Moving back to your hometown after four years away is never easy. Coming from the culture rich Toronto back to Edmonton was, and still remains to be, an adjustment. However, it is not all as bad as I may make it out to be. This time back home, it is a time of rediscovery.
One of my first cultural experiences was revisiting the Edmonton Symphony Orchestra. The last time I had gone to the Winspear Centre was almost a decade ago. The Winspear Centre is architecturally designed for maximum sound projection so no matter where you sit, it is possible to hear every small sound the orchestra plays.
Like most symphony orchestras around the world, the ESO has introduced a “pops” series and this year marks the third season of the Robbins Pops Series. The Pops series, as I see it, is a way to connect classical music with popular sounds. This series allows the audience to experience classical music in a popular way. All pieces played in the series have been featured in popular culture in some way or another, whether in a film, a Broadway musical, or even a classical interpretation of popular songs. The season started off with a selection of famous pieces and songs which build the foundation of Broadway as we know it today.
Leading the orchestra was conductor Jack Everly who is known for conducting the American Ballet Theatre for 14 years where he served as Music Director and also for conducting various Broadway musicals. He led an entertaining evening of wonderful Broadway songs and overtures including pieces from Berstein‘s West Side Story, Andrew Lloyd Webber‘s Phantom of the Opera and the Barker arrangement of a Les Misérables Medley to end the spectacular night.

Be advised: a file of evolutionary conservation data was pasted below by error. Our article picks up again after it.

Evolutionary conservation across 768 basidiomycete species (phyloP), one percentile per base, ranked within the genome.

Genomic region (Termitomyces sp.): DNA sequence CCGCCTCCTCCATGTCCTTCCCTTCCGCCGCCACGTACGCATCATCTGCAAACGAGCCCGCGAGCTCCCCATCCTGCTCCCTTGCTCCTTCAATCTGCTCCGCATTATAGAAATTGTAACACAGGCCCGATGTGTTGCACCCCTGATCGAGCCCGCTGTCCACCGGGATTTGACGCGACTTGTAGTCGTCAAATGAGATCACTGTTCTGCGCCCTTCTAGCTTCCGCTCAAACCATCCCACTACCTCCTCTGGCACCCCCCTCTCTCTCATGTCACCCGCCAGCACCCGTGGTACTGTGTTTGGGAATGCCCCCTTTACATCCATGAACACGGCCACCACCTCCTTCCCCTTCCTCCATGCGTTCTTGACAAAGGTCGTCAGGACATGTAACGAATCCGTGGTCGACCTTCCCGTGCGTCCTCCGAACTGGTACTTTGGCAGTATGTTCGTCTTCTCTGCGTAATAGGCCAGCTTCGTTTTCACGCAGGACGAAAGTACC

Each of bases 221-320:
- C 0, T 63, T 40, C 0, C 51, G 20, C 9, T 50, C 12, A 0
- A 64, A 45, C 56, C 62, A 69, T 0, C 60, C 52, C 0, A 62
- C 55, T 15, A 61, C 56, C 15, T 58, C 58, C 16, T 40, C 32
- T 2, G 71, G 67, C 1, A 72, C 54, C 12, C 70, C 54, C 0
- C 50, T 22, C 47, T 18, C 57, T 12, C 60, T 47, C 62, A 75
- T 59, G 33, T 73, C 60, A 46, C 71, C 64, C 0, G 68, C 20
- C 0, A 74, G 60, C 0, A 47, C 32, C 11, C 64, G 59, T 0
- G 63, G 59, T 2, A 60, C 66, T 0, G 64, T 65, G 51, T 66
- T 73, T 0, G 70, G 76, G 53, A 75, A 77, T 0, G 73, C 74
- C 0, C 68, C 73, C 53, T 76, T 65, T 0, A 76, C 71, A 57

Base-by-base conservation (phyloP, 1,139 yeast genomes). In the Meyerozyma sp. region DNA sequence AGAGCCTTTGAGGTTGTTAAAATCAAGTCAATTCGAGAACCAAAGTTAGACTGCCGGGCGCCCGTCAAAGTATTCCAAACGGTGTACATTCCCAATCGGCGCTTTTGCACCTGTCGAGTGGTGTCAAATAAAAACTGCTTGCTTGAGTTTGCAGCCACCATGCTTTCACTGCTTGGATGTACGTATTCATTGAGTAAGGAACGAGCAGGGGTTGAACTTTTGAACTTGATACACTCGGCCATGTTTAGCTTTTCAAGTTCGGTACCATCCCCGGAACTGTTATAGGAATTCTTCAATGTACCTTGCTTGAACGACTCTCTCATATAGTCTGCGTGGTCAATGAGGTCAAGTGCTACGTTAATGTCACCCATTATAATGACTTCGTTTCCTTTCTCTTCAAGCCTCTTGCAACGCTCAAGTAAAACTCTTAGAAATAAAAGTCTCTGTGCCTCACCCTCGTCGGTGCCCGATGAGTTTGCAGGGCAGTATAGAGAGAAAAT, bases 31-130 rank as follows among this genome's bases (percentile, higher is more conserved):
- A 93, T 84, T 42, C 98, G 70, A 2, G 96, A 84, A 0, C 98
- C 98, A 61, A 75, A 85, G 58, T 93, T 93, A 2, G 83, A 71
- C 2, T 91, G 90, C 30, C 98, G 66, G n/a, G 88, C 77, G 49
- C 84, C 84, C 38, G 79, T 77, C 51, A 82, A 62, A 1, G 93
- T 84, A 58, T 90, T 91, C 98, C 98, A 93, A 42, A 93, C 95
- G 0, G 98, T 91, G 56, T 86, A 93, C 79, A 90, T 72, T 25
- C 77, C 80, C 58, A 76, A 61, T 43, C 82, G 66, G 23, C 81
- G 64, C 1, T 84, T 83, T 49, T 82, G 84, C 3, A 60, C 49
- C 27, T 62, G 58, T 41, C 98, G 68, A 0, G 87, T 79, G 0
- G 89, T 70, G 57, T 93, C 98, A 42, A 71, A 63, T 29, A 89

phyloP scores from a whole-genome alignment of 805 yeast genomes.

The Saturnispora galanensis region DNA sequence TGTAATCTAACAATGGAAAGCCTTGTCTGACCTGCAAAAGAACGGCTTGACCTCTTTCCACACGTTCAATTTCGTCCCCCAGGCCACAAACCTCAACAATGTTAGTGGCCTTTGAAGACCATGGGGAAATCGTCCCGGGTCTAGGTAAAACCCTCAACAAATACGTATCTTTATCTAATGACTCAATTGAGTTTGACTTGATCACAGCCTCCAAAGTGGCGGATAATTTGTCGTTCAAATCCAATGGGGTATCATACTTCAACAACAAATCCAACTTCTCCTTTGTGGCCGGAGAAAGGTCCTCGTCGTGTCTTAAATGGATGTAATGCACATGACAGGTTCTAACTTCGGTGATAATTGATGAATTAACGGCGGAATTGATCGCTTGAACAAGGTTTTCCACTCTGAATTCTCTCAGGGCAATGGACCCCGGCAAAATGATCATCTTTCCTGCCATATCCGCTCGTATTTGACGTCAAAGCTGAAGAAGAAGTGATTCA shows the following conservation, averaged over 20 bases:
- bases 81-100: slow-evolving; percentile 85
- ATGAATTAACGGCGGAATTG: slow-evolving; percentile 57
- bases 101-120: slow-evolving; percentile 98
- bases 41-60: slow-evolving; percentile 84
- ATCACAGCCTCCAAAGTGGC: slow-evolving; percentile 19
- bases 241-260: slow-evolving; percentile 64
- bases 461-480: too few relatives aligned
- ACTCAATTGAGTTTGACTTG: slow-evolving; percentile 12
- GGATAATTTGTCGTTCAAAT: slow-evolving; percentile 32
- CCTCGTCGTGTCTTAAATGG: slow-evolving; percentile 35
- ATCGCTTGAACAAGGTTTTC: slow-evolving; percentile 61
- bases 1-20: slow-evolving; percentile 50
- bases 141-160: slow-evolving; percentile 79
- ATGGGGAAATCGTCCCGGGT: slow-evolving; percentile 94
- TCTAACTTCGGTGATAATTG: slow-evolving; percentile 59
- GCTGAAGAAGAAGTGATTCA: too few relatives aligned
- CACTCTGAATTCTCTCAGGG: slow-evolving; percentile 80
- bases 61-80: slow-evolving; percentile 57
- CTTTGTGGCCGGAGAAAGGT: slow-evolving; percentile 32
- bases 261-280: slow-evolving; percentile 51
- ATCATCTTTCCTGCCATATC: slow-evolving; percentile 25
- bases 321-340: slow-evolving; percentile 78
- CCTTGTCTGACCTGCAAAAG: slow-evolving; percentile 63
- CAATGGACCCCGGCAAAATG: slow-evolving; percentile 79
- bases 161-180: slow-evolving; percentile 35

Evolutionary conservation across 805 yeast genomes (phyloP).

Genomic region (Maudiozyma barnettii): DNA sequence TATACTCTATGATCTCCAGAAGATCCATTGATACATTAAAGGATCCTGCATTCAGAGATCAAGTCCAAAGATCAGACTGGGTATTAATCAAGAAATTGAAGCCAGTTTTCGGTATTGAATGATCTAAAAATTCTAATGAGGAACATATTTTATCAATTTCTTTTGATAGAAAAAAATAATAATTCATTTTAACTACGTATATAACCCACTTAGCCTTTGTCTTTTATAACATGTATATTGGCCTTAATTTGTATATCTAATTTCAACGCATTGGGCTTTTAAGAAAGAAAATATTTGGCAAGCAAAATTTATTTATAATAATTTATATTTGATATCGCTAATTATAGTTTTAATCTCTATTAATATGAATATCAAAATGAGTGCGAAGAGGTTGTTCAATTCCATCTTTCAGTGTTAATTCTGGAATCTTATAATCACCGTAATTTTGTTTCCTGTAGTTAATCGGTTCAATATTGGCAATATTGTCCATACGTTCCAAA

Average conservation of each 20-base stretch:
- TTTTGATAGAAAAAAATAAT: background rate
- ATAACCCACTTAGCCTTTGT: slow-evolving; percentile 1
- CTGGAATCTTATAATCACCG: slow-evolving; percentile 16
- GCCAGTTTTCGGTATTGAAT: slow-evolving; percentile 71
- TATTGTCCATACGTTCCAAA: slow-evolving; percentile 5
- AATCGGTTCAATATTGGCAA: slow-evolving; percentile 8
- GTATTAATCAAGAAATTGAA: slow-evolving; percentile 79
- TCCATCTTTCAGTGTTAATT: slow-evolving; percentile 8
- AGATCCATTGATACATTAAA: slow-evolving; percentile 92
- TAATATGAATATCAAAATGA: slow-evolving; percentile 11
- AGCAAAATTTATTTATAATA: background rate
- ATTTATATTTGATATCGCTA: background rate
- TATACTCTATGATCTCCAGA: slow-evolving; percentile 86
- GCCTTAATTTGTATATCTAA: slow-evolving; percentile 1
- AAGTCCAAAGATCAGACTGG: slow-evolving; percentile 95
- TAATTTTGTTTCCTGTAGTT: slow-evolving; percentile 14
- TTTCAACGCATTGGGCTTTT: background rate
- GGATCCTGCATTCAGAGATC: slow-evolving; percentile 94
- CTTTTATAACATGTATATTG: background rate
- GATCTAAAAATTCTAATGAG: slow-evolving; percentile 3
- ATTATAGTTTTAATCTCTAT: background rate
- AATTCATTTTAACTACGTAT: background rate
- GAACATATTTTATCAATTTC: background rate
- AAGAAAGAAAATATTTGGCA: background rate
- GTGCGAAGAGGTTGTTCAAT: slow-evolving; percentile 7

Joining Everly on stage was ESO’s new Concertmaster Robert Uchida who hails from various symphonies around the world including Symphony Nova Scotia, the Rotterdam Philharmonic Orchestra and the Vancouver Symphony Orchestra.
Complementing the orchestra was the brilliant voices of Ted Keegan, Hayden Tee, Richard Todd Adams and Kathy Voytko, who all have had featured roles in various Broadway musicals. They all sang wonderfully and added so much to the show. My favourite was probably Ted Keegan’s rendition of Music of the Night from The Phantom of the Opera. It was full of emotion and Keegan sang in character as if he was playing the Phantom (which he has on multiple occasions on other stages.) The most impressive performance was probably by Hayden Tee who sang Ya Got Trouble from The Music Man (He is a Kiwi who trained at Australia’s National Institute of Dramatic Arts and did this in perfect “American” accent.) Absolutely fantastic, this was a night to remember.
Thing is, I am slowly but surely finding the small gems of this city. And starting with my greatest love of classical music, I am slowly learning to appreciate the city I come from. The next show in the Pops Series is titled Shall We Dance, featuring various dance and romance classics from the Can-Can to Singin’ in the Rain.